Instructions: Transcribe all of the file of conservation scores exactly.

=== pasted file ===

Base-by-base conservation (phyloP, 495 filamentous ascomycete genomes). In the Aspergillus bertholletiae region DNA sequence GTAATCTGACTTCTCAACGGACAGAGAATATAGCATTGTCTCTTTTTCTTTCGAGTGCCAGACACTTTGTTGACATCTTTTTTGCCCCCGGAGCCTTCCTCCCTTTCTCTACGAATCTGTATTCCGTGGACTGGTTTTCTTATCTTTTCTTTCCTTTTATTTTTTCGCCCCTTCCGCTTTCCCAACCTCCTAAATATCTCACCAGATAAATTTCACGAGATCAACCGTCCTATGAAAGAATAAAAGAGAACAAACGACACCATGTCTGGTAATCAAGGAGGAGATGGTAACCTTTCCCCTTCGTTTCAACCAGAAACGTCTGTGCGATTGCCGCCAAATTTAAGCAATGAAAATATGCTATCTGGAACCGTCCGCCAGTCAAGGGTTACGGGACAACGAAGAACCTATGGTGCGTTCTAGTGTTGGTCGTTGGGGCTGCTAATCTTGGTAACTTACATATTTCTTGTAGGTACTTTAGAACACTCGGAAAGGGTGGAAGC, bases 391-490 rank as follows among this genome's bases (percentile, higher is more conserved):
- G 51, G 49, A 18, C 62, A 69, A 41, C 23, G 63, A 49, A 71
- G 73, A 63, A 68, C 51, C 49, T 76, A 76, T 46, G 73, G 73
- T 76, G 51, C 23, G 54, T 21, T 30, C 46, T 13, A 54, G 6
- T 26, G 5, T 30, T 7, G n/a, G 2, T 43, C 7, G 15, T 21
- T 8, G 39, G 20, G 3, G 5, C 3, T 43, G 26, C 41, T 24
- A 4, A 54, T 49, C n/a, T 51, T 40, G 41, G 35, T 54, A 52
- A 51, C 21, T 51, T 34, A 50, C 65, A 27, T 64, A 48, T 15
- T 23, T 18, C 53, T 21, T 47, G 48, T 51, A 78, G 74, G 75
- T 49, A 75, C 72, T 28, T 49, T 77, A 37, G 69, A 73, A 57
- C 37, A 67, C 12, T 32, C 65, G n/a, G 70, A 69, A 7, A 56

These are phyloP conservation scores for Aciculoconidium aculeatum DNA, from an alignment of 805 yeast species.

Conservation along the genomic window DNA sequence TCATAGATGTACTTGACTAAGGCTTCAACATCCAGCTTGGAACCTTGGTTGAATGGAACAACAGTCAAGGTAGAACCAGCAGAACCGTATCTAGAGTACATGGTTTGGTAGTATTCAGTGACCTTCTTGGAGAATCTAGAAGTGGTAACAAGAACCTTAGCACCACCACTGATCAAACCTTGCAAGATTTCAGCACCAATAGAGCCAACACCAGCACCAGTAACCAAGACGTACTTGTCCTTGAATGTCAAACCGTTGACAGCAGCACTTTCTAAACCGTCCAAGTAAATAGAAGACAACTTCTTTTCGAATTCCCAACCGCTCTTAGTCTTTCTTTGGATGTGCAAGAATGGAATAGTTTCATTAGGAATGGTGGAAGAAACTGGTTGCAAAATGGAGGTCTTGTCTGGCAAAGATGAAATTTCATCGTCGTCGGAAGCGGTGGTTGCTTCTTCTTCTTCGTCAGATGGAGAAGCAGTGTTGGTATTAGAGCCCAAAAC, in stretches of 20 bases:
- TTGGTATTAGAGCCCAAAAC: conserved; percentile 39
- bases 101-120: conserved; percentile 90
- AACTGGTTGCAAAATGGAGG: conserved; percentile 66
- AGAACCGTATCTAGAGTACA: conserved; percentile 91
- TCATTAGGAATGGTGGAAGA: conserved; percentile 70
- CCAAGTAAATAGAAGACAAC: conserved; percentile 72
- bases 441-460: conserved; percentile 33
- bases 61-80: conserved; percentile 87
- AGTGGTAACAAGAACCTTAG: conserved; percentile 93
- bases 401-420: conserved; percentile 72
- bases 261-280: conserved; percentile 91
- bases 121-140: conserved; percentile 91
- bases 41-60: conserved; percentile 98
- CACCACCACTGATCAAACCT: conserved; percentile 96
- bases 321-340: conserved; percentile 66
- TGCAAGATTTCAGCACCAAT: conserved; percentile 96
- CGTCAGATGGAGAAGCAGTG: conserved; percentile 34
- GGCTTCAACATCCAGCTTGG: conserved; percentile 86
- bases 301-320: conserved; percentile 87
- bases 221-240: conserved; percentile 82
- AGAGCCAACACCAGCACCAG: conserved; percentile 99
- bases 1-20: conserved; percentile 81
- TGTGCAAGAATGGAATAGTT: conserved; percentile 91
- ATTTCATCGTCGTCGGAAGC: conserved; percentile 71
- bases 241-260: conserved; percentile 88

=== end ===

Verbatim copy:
Base-by-base conservation (phyloP, 495 filamentous ascomycete genomes). In the Aspergillus bertholletiae region DNA sequence GTAATCTGACTTCTCAACGGACAGAGAATATAGCATTGTCTCTTTTTCTTTCGAGTGCCAGACACTTTGTTGACATCTTTTTTGCCCCCGGAGCCTTCCTCCCTTTCTCTACGAATCTGTATTCCGTGGACTGGTTTTCTTATCTTTTCTTTCCTTTTATTTTTTCGCCCCTTCCGCTTTCCCAACCTCCTAAATATCTCACCAGATAAATTTCACGAGATCAACCGTCCTATGAAAGAATAAAAGAGAACAAACGACACCATGTCTGGTAATCAAGGAGGAGATGGTAACCTTTCCCCTTCGTTTCAACCAGAAACGTCTGTGCGATTGCCGCCAAATTTAAGCAATGAAAATATGCTATCTGGAACCGTCCGCCAGTCAAGGGTTACGGGACAACGAAGAACCTATGGTGCGTTCTAGTGTTGGTCGTTGGGGCTGCTAATCTTGGTAACTTACATATTTCTTGTAGGTACTTTAGAACACTCGGAAAGGGTGGAAGC, bases 391-490 rank as follows among this genome's bases (percentile, higher is more conserved):
- G 51, G 49, A 18, C 62, A 69, A 41, C 23, G 63, A 49, A 71
- G 73, A 63, A 68, C 51, C 49, T 76, A 76, T 46, G 73, G 73
- T 76, G 51, C 23, G 54, T 21, T 30, C 46, T 13, A 54, G 6
- T 26, G 5, T 30, T 7, G n/a, G 2, T 43, C 7, G 15, T 21
- T 8, G 39, G 20, G 3, G 5, C 3, T 43, G 26, C 41, T 24
- A 4, A 54, T 49, C n/a, T 51, T 40, G 41, G 35, T 54, A 52
- A 51, C 21, T 51, T 34, A 50, C 65, A 27, T 64, A 48, T 15
- T 23, T 18, C 53, T 21, T 47, G 48, T 51, A 78, G 74, G 75
- T 49, A 75, C 72, T 28, T 49, T 77, A 37, G 69, A 73, A 57
- C 37, A 67, C 12, T 32, C 65, G n/a, G 70, A 69, A 7, A 56

These are phyloP conservation scores for Aciculoconidium aculeatum DNA, from an alignment of 805 yeast species.

Conservation along the genomic window DNA sequence TCATAGATGTACTTGACTAAGGCTTCAACATCCAGCTTGGAACCTTGGTTGAATGGAACAACAGTCAAGGTAGAACCAGCAGAACCGTATCTAGAGTACATGGTTTGGTAGTATTCAGTGACCTTCTTGGAGAATCTAGAAGTGGTAACAAGAACCTTAGCACCACCACTGATCAAACCTTGCAAGATTTCAGCACCAATAGAGCCAACACCAGCACCAGTAACCAAGACGTACTTGTCCTTGAATGTCAAACCGTTGACAGCAGCACTTTCTAAACCGTCCAAGTAAATAGAAGACAACTTCTTTTCGAATTCCCAACCGCTCTTAGTCTTTCTTTGGATGTGCAAGAATGGAATAGTTTCATTAGGAATGGTGGAAGAAACTGGTTGCAAAATGGAGGTCTTGTCTGGCAAAGATGAAATTTCATCGTCGTCGGAAGCGGTGGTTGCTTCTTCTTCTTCGTCAGATGGAGAAGCAGTGTTGGTATTAGAGCCCAAAAC, in stretches of 20 bases:
- TTGGTATTAGAGCCCAAAAC: conserved; percentile 39
- bases 101-120: conserved; percentile 90
- AACTGGTTGCAAAATGGAGG: conserved; percentile 66
- AGAACCGTATCTAGAGTACA: conserved; percentile 91
- TCATTAGGAATGGTGGAAGA: conserved; percentile 70
- CCAAGTAAATAGAAGACAAC: conserved; percentile 72
- bases 441-460: conserved; percentile 33
- bases 61-80: conserved; percentile 87
- AGTGGTAACAAGAACCTTAG: conserved; percentile 93
- bases 401-420: conserved; percentile 72
- bases 261-280: conserved; percentile 91
- bases 121-140: conserved; percentile 91
- bases 41-60: conserved; percentile 98
- CACCACCACTGATCAAACCT: conserved; percentile 96
- bases 321-340: conserved; percentile 66
- TGCAAGATTTCAGCACCAAT: conserved; percentile 96
- CGTCAGATGGAGAAGCAGTG: conserved; percentile 34
- GGCTTCAACATCCAGCTTGG: conserved; percentile 86
- bases 301-320: conserved; percentile 87
- bases 221-240: conserved; percentile 82
- AGAGCCAACACCAGCACCAG: conserved; percentile 99
- bases 1-20: conserved; percentile 81
- TGTGCAAGAATGGAATAGTT: conserved; percentile 91
- ATTTCATCGTCGTCGGAAGC: conserved; percentile 71
- bases 241-260: conserved; percentile 88